• The Voormis induce an instinctive, seemingly elemental feeling of revulsion from other sentient beings.
    • Everybody hates the Ophidians, but that's because they're generally pretty vile. Turning into a black, tentacle-like serpent doesn't help matters.
  • Fridge Horror: At first, the Controll Test mechanic seems like an interesting way of highlighting the Diegetic Interface nature of the character sheet. Then you realize that it represents the Player fighting to control the body of a fully sentient Avatar who had just been going about his life before being possessed. What's worse: the way the numbers work out, Avatars have almost no chance of retaining control of their body against all but the weakest-willed players. They best they can hope for is to subtly influence the Player towards their own loyalties or goals.
  • Game Within a Game: The titular S.P.L.I.N.T.E.R. Even the most prolific players have a life outside of the game.
  • Grand Theft Me: What the Players do to their Avatars every time they enter The Game.
  • Hunting the Most Dangerous Game: Pitting players against each other in death matches is not uncommon. Not that the players involved necessarily know that they’re supposed to kill each other…
  • Large Ham: The color commentary mechanic rewards this. Professional players can pause in the middle of an action and describe what they're doing, similar to how reality tv shows cut away in the middle of an event so that the participants can describe how they felt and what they saw during the event. Depending on how awesome and over-the-top their description is, that player can get a bonus to their dice pool.
  • Magitek: In The Realm, magic & science are indistinguishable. As far as citizens of the realm are concerned, magic animates golems, makes guns fire, powers your fireball spells, holds you to the ground, and everything else. The powers-that-be on Earthside are frantically trying to figure all this out, as The Realm (in theory) operates on nearly identical physics as the real world.
  • Malevolent Architecture: The vast majority of the traps encounters in The Realm weren't put there by any sentient being, they just sort of appeared.
    • Not entirely true: the Earthside programmers who created The Realm designed it this way.
    • It’s entirely possible for a player to be killed by architecture suddenly shifting position without warning.
  • Mega-Corp: Earthside is controlled entirely by Gamescorp, which absorbed all other corperations during the Corporate Warfare of the previous centry.
  • Mind Screw: The way Earthside and The Realm interact is a bit mind-screwy.
    • To clarify: Earthside programmers created The Realm as the ultimate virtual reality playground, and have since lost the ability to influence it directly beyond a few minor changes. Rather than simply loading up an avatar of their own design, Players are forced to override the consciousness of an already existent being in The Realm, and must actively fight for control of the body both minds inhabit. The beings of The Realm have become aware of Earthside as a result, and believe they are under attack by some extra-dimensional alien force. Compared to Earthside, The Realm is far older and far more complex. The question is, at what point does (did?) the realm stop being a simulation and become real?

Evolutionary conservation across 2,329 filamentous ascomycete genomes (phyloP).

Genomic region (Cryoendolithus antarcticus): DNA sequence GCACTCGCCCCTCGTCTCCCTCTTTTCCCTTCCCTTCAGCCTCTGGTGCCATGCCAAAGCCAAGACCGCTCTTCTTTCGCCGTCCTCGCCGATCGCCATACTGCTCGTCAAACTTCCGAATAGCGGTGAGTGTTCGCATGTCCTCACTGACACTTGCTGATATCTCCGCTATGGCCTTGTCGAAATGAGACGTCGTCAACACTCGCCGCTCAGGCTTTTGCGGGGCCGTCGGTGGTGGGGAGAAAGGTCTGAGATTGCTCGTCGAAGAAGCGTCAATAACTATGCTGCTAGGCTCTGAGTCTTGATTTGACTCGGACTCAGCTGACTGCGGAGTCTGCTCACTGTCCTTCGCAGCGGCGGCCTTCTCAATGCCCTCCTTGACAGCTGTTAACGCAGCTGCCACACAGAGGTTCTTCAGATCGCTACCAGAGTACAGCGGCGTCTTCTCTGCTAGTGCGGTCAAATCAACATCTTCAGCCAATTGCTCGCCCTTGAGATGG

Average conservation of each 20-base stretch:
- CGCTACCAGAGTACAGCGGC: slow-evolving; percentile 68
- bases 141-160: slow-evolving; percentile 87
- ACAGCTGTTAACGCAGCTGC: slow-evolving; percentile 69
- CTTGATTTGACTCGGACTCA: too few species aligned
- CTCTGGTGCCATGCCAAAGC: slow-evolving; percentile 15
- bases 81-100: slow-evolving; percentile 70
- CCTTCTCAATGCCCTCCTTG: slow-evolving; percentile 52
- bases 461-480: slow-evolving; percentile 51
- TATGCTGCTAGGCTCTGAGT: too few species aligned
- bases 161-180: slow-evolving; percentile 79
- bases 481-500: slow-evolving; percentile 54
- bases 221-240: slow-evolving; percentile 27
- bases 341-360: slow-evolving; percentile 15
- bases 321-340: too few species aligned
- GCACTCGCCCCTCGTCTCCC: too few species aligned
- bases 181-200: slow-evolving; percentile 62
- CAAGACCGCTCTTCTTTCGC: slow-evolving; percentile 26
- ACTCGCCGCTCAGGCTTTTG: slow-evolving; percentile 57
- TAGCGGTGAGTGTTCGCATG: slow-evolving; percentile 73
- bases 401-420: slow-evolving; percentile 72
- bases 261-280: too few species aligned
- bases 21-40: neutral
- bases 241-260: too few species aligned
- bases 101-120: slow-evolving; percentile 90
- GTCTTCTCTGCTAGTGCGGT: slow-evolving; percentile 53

• The experience of being an IRL player playing an Earthside Player playing an Avatar in The Realm is also a bit of a mind screw.
  • Names to Run Away from Really Fast: Kade also goes by "Jacknife Kade", "Springheel Jack", and "The Needlekin Assassin".
  • Our Monsters Are Different: The monster designs take traditional fantasy monsters and make them strange, or take stock monsters from other genres and make them strange by virtue of the fact that they're in a fantasy dungeon crawl (like zeerust-y killer robots or lovecraftian spider-creatures). Overlaps with Our Monsters Are Weird.
    • Our Dragons Are Different: True Dragons are a non-playable Bloodline complete with a man, middle, and beast form. They do not strictly breathe fire; rather, their World-Breathing allows them to alter the very fabric of reality with their breath.
      • The Wyndlass, one of the playable bloodlines, are a race of shape-shifting silver drakes. Rather than a dragons signature breath weapon, they can wield weapons with their tail, and can detach their wings and use them as attack drones.
    • Our Demons Are Different: Daemons are more akin to malevolent elementals than to judaeo-christian demons. Turns into Fridge Horror when you realize that these horrible, tortuous beings represent part of the essential nature of The Realm.
    • Our Goblins Are Different: The Voormis are horrible, yellow, misshapen proto-men who invoke an instinctual feeling of revulsion and horror in other sentient life-forms. In a twist on the shape-shifting nature of many of the other creatures of The Realm, the Voormis are born as small, rat-like creatures and gradually attain their near-human form as they age.
    • Our Ogres Are Hungrier: Flammeogres: Four arms and are constantly ON FIRE.
    • Our Liches Are Different: The Asilos and the Haon-Dor are essentially shape-shiftier liches, with a human form, lich-like middle form, and ghost-like "beast" form. The Haon-Dor also have a tendency to wield various high-tech/magitech weapons and equipment.